North Carolina Department of Health and Human Services’ Division of Public Health officials Thursday reported announced the first reported flu-related death of the 2018-19 flu season, which occurred last week and involved an adult in the central part of the state.
“We are very saddened by this death and send condolences to the loved ones of this person,” said State Epidemiologist Zack Moore, M.D., MPH. “Flu is always a serious illness, and in some cases can lead to complications and result in death, which is why we strongly encourage people to get vaccinated early and annually.”
During the 2017-18 flu season, 391 flu deaths were reported in North Carolina, the highest death toll in a single flu season since it became a requirement to report adult flu deaths to public health officials in 2009. Of those 391 deaths, 290 were people age 65 and older and seven were under the age of 18.
The CDC recommends vaccination against the flu for everyone 6 months and older with any licensed, age-appropriate flu vaccine. Vaccination against the flu can make illness milder and reduce the risk of more serious outcomes, making it especially important for those at higher risk of complications, such as people over 65 years old, children younger than 5, pregnant women and those with certain medical conditions such as asthma, diabetes, heart disease and obesity.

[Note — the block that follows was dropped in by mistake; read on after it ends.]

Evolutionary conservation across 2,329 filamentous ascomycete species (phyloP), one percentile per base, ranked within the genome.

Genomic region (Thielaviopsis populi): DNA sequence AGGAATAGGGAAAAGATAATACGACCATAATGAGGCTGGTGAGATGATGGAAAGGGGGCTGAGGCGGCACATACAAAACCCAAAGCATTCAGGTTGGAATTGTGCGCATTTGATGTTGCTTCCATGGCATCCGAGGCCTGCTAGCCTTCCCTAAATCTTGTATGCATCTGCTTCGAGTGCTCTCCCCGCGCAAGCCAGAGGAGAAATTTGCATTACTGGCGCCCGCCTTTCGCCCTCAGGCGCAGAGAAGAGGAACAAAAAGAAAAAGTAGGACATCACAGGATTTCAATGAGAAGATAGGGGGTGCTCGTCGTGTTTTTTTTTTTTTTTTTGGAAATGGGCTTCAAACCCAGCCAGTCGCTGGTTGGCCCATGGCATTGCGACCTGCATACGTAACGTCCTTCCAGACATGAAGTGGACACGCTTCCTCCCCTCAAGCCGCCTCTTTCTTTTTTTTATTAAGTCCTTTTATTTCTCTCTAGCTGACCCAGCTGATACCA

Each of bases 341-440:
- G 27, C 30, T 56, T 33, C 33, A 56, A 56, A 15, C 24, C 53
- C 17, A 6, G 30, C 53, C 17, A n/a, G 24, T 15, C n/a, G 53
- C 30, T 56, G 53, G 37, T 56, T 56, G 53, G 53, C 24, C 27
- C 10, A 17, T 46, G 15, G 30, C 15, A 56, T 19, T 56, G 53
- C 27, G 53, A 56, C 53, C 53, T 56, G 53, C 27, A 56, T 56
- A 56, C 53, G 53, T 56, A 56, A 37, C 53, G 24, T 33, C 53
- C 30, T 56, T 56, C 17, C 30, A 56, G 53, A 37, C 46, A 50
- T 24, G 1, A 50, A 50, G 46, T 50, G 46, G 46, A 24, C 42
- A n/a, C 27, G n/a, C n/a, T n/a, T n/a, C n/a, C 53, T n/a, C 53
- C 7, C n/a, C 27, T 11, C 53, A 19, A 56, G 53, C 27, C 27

Flu vaccinations are available at hospitals, pharmacies, private medical offices, some federally qualified health care centers and local health departments.
In North Carolina, flu infections are most common from late fall to early spring with activity usually peaking in January or February. The following precautions should be taken to protect against the spread of flu and other viruses:
- Stay home when sick until fever-free for at least 24 hours
- Wash hands frequently, preferably with soap and water
- Cover coughs and sneezes with a tissue and then discard the tissue promptly
Anyone who thinks they have the flu should contact their doctor right away to see if they need treatment with a prescription antiviral drug, such as Tamiflu. Early treatment with an antiviral drug can help prevent flu infections from becoming more serious. Treatment with a prescription antiviral drug is especially important for hospitalized patients, people with severe flu illness and those who are at high risk of serious flu complications based on their age or health.
The Division of Public Health’s surveillance for the 2018-19 flu season began Sept. 30 and will continue through late May.
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